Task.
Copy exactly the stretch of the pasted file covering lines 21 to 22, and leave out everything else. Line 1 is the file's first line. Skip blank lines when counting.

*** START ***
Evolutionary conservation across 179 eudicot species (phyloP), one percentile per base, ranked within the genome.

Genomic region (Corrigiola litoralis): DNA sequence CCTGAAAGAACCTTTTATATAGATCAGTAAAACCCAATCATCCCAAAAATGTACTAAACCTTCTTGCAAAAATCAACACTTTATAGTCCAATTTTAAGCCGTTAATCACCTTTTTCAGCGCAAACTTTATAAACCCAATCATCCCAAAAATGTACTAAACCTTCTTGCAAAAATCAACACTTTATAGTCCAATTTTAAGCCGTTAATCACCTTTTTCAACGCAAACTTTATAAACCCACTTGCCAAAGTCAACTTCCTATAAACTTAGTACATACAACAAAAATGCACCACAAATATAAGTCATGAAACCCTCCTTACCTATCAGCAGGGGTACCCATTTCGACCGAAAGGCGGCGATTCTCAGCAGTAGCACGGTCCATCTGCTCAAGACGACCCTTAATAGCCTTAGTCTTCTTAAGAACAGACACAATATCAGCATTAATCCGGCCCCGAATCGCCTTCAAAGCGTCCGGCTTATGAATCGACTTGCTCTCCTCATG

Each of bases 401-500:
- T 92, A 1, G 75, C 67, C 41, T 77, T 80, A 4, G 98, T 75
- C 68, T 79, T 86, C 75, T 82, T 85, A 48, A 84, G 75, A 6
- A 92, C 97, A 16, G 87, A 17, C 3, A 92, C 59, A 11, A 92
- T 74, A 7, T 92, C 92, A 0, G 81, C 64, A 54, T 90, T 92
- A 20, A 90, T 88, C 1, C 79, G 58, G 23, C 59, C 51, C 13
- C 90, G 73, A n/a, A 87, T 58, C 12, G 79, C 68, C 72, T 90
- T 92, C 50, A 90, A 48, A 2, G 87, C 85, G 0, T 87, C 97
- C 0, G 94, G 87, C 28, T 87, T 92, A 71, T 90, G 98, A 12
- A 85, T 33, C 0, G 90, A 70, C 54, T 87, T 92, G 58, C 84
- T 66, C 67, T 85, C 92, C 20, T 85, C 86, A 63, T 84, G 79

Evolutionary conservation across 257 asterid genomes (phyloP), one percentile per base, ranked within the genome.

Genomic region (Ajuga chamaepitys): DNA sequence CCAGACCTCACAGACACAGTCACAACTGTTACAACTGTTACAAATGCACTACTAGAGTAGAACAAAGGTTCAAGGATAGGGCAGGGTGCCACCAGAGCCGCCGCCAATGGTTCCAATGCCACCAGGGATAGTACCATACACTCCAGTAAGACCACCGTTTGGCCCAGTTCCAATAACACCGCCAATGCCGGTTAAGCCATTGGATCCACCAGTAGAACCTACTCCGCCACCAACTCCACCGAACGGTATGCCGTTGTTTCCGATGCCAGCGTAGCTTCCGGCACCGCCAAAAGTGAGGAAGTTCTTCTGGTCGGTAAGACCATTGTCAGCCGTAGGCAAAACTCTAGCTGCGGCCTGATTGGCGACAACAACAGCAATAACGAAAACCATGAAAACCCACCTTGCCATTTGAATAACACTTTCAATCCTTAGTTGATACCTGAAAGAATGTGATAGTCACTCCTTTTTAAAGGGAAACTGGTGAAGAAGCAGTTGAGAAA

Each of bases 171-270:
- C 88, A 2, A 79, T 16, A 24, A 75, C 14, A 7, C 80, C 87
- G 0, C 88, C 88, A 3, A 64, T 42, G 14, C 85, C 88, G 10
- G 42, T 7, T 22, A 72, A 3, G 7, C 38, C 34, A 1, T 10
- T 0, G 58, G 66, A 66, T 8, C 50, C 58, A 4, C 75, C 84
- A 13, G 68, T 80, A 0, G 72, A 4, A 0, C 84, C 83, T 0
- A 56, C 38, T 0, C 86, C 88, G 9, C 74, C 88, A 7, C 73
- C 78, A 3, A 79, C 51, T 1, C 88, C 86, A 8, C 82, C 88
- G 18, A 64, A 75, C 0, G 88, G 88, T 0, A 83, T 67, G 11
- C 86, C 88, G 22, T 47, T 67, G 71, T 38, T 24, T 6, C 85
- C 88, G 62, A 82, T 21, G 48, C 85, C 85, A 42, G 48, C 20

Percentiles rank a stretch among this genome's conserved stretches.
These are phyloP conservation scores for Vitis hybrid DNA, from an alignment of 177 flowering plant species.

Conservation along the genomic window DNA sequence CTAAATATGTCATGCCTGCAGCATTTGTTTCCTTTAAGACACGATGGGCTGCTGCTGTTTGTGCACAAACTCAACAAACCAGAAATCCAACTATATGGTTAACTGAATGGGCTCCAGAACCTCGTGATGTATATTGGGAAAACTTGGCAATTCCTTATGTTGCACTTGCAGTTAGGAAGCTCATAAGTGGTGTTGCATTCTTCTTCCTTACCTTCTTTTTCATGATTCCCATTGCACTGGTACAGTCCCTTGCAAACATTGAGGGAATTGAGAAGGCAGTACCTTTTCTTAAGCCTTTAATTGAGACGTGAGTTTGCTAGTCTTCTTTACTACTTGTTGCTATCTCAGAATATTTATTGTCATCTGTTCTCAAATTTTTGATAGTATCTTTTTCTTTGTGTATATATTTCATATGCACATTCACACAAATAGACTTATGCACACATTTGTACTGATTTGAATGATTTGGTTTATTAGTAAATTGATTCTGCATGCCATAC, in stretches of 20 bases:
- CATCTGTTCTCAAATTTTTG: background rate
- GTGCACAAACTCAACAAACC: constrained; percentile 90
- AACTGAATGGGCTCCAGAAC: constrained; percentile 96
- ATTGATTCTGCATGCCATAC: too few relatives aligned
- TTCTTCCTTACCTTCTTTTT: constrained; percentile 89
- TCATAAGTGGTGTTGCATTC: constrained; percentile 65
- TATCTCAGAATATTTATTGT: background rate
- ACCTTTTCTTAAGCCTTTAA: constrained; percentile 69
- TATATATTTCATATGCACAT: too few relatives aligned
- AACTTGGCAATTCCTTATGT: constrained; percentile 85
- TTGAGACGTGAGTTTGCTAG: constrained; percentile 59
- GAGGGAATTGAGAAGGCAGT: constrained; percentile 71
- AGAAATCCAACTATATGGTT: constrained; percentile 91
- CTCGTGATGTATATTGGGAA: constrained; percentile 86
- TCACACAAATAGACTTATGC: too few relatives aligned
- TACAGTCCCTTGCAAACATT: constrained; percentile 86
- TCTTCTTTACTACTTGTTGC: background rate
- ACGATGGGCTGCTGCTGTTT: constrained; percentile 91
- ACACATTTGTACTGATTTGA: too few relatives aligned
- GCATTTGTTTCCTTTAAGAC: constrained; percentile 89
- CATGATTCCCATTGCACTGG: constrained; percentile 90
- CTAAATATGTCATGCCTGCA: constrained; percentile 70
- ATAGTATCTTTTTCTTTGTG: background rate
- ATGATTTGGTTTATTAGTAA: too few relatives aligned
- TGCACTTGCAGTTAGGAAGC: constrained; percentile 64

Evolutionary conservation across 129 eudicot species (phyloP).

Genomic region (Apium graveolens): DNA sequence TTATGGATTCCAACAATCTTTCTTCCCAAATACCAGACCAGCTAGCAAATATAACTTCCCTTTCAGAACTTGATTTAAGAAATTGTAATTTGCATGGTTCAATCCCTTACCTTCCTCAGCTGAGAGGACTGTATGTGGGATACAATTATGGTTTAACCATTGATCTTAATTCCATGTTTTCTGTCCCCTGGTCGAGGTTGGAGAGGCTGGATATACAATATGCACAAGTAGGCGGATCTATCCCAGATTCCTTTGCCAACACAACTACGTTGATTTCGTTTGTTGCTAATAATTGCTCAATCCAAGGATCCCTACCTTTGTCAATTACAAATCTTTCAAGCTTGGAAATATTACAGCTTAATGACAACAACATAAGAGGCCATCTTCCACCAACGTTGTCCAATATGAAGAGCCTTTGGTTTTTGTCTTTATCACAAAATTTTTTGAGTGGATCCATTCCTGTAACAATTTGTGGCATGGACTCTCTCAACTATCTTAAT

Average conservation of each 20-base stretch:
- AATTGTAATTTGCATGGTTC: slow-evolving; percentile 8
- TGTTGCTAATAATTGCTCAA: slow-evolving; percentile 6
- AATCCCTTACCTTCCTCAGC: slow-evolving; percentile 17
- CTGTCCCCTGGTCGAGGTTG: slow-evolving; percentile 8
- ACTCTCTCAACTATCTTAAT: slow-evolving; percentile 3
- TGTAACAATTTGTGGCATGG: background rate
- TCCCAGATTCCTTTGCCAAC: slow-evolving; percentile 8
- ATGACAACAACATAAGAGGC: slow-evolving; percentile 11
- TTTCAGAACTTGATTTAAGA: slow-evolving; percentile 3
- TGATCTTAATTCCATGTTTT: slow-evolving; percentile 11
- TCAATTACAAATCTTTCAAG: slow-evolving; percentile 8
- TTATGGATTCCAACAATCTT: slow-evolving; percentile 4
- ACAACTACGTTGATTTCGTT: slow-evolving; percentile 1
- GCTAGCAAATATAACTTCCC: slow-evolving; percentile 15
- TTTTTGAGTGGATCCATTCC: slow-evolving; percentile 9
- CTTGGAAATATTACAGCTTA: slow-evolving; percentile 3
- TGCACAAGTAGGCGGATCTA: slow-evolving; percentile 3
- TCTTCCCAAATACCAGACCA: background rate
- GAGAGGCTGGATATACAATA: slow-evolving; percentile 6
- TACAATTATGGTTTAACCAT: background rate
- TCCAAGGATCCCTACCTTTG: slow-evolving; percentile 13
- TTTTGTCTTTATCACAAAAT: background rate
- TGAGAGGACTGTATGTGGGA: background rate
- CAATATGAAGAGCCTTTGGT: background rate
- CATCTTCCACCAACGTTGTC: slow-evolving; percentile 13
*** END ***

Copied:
- A 13, G 68, T 80, A 0, G 72, A 4, A 0, C 84, C 83, T 0
- A 56, C 38, T 0, C 86, C 88, G 9, C 74, C 88, A 7, C 73